Maldives faces $1.7b annual economic loss from 88 unfinished resorts

The Maldivian tourism industry is grappling with a substantial setback as 88 resorts designated for development remain incomplete, resulting in an annual economic loss of $1.7 billion, as per the Finance Ministry’s fiscal statement for 2024-26.

Maldives, heavily reliant on tourism, considers these unfinished resorts a linchpin of its economic prosperity. However, these 88 islands, initially earmarked for industry rejuvenation, have seen negligible progress, with many projects abandoned.

The Finance Ministry’s report reveals the considerable opportunity cost borne by the government. The underdeveloped islands have not only reduced government revenue but also impeded job creation and broader economic advantages that fully operational resorts could deliver.

Key report highlights include:

  • 88 Unfinished Resorts: Despite their intended tourism development, these 88 islands remain unused, severely impacting the Maldivian economy.
  • Lost Revenue: The government’s earnings from these resorts have dwindled due to their incomplete status.
  • Stifled Job Creation: Stalled development has thwarted the creation of over 16,000 jobs meant for the local workforce.
  • Economic Dampening: The stagnant resorts have hindered potential benefits for other sectors like transportation, agriculture, and retail.
  • 10,000 Bedrooms Awaiting Development: Once completed, these islands were set to add 10,000 tourism sector bedrooms, bolstering hospitality capacity.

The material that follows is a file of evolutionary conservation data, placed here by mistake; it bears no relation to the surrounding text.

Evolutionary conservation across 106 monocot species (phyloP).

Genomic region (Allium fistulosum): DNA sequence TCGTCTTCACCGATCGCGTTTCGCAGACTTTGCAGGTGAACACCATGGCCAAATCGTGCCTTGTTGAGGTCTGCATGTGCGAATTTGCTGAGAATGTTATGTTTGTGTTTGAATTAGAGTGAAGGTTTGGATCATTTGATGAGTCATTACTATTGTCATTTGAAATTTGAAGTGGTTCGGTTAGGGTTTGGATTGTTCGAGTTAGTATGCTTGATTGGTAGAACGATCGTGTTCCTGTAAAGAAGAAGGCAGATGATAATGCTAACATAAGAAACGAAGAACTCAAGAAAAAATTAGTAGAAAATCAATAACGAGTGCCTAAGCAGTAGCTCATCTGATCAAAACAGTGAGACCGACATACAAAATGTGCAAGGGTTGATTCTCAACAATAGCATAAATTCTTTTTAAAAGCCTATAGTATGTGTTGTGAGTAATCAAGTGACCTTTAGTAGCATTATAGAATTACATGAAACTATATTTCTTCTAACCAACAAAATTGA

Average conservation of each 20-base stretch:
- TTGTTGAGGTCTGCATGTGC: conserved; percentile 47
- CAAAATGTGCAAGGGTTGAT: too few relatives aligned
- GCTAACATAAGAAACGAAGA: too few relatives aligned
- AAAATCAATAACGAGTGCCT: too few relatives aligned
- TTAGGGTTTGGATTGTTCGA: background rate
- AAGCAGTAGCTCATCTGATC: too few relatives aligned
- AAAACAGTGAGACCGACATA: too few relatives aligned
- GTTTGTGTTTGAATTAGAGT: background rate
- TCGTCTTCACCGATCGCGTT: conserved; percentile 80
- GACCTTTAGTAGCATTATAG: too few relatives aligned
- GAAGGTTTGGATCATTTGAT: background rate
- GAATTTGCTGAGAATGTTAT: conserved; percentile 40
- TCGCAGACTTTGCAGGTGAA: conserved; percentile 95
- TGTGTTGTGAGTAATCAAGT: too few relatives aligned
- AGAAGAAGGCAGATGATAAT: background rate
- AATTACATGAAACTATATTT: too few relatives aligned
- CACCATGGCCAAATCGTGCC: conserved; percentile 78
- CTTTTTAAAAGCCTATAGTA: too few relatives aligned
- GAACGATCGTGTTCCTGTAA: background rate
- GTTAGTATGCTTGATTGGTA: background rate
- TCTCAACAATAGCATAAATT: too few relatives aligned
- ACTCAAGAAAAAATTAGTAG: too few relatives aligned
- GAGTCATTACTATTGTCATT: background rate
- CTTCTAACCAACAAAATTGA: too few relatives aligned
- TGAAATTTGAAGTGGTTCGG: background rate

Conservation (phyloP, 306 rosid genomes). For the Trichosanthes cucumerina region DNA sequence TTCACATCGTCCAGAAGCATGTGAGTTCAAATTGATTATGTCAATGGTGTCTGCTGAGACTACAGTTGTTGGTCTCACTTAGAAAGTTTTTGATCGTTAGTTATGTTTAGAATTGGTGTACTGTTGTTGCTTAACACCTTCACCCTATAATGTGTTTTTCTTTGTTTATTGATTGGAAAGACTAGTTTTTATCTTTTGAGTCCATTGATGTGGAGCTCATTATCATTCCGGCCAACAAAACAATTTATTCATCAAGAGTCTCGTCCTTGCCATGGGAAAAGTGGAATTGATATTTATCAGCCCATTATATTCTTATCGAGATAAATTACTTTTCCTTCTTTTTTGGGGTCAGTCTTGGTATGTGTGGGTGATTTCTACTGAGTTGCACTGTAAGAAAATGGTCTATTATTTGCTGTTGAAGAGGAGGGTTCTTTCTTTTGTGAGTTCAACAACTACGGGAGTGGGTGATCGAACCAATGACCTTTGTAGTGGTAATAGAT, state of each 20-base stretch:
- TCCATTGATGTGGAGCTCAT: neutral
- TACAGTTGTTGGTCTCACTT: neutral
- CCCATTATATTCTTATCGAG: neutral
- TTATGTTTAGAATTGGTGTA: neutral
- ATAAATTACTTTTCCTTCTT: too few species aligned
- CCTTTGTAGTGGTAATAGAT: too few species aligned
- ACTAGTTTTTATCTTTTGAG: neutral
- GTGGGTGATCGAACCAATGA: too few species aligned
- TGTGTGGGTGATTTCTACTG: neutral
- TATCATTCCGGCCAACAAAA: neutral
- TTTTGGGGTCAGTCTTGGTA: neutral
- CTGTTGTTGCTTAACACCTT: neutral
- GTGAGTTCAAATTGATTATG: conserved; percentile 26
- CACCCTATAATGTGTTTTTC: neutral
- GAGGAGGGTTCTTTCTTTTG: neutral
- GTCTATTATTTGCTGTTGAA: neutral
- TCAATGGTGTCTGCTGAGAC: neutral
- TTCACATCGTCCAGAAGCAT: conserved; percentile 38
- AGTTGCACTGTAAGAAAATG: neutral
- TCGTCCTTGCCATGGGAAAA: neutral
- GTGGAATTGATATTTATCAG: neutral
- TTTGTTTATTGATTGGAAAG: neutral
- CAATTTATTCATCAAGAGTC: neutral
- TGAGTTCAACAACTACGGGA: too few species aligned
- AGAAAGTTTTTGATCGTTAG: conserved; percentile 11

• $1.7 Billion Annual Economic Impact: Bringing these dormant resorts to life could recover $1.7 billion annually, offering substantial economic benefits and thousands of jobs for the nation’s labor force.

In Summary:

  • Kaafu Atoll has the most resort projects with little or no progress (29 resorts).
  • Kaafu Atoll also has the largest number of resorts in the country (55 in operation).
  • The second largest number of stalled resort projects is in Gaafu Alifu Atoll (10 projects).
  • Laamu Atoll has 7 stalled projects, while Baa Atoll and Noonu Atoll each have 5 with limited progress.
  • In total, there are 173 resorts in the country.

In response, the government has initiated a preliminary assessment of these islands, with support from the International Finance Corporation. This assessment aims to pinpoint strategies and areas where assistance can expedite resort completion.

Many tourism experts believe the government may have leased more islands for development than necessary, leading to property devaluation and subsequent abandonment. Finding sustainable solutions to finish these resorts has become a top priority.

The Finance Ministry’s report underscores the urgency of addressing this issue to restore economic vigour and unlock the untapped potential of these 88 undeveloped islands for the Maldives. The government’s path forward and potential innovative strategies to reinvigorate these deserted islands are yet to be seen.

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